This week I traveled to Bengaluru (in Karnataka state, India) to take part in a global meeting of private investors. At ‘Invest Karnataka’ I felt there was a lot of enthusiasm and optimism around Karnataka and the role private sector can play in bringing about economic development.
I was among more than 4,000 participants from the private sector, the government and to a lesser degree civil society that had gathered to talk about ways in which we can build partnerships to invest in long term sustained growth through innovation, an open society and open approach to development.
For me the highlight of the event was the agriculture session in which we had a wide range of industry leaders, speaking to the opportunity around agriculture especially the integration of farmers into the value chain.
Of particular interest to me was the increasing role of organic food as consumers look to that as an option for safe food and the certification process that can be enabled with private sector integration and aggregation of farmers.
Another interesting area was around storage. The need for investment by the government and private sector to improve storage structures, but bulk storage structures and not warehouses of bagged commodities.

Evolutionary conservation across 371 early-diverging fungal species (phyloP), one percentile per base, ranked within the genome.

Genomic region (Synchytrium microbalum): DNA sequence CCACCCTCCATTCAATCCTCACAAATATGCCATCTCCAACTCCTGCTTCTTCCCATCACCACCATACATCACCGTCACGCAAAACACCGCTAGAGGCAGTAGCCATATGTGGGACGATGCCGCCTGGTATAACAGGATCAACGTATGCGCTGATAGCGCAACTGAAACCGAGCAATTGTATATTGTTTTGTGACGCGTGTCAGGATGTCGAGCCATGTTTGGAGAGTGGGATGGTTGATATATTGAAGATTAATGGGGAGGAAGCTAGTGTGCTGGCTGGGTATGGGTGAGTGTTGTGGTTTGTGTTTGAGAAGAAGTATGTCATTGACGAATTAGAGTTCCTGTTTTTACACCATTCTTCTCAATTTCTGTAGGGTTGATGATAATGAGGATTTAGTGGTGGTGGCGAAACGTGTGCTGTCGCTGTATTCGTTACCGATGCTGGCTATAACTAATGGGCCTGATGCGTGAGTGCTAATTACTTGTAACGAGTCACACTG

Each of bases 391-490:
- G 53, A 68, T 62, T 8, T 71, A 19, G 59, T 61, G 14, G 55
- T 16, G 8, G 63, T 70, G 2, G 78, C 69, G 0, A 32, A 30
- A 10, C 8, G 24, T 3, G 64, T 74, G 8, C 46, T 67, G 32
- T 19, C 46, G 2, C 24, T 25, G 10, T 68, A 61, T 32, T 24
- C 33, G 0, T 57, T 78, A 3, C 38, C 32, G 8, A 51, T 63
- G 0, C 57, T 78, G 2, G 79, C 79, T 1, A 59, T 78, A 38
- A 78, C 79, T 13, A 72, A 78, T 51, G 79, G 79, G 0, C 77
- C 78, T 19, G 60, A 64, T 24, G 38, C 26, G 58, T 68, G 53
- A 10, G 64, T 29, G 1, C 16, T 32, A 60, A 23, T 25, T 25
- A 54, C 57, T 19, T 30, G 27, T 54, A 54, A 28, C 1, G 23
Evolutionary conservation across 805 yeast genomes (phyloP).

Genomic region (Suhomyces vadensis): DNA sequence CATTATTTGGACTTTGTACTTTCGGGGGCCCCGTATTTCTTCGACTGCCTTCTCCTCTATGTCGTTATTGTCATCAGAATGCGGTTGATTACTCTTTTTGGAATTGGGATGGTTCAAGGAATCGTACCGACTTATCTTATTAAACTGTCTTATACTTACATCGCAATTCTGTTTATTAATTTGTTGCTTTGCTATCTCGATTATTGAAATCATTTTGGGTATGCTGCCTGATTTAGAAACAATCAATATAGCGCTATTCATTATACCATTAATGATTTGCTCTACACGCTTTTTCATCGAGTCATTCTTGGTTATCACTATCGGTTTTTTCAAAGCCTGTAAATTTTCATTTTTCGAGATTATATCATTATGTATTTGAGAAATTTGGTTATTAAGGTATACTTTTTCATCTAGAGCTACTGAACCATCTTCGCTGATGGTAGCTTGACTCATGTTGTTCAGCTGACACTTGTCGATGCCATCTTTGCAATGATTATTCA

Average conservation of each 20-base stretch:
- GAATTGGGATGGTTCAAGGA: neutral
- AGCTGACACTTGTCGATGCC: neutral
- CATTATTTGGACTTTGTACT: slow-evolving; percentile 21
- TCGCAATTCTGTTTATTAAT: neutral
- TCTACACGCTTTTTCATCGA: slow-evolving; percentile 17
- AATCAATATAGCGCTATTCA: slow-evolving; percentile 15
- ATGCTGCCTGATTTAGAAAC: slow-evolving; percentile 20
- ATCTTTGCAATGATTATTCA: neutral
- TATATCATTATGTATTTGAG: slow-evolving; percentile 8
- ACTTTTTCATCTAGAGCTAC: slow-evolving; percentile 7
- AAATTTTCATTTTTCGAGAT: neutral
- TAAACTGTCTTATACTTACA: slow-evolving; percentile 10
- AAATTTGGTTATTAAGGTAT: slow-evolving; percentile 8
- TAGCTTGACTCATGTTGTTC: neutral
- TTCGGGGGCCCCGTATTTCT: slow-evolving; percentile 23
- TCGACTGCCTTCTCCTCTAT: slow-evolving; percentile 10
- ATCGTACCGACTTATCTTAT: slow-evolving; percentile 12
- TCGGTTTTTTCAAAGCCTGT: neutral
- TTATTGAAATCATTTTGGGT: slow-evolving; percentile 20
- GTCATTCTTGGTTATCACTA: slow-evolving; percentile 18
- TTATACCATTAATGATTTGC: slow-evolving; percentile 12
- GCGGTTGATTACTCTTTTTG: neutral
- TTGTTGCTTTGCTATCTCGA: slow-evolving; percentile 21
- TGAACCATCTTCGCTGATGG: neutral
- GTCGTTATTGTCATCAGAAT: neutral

A third important area was around value addition and the important role that the processing sector is going to play in creating economic growth within agriculture in Karnataka.
Fourth point would be around the diversified farming systems within Karnataka where a multitude of diversified crops can be cultivated, that open up opportunities for export markets both domestically and internationally.
The last area was around the example of digital technologies starting to play an increasingly important role in connecting consumers with farmers, usually through private sector providers. That connection is increasing value for small-holder farmers, lowering prices for consumers and giving them an assurance of where their food is coming from.
Those were some of the highlights.
I spoke with the Chief Minister, who is very focused on creating an enabling environment for investment in Karnataka with agriculture as one of the key sectors that he sees for the state’s growth in the future.
We had very good support from the Minister of Agriculture, who is very committed to building partnerships for developing the agriculture sector, and the role ICRISAT can play in facilitating that process.
I feel privileged to be able to serve on the vision group for agriculture for the state of Karnataka that is chaired by Professor MS Swaminathan. And I look forward to seeing farmers prosper from a government that’s creating an enabling environment, stimulating private sector investment and looking to innovation to grapple with the complex challenges small-holder farmers face against the backdrop of climate change and evolving markets.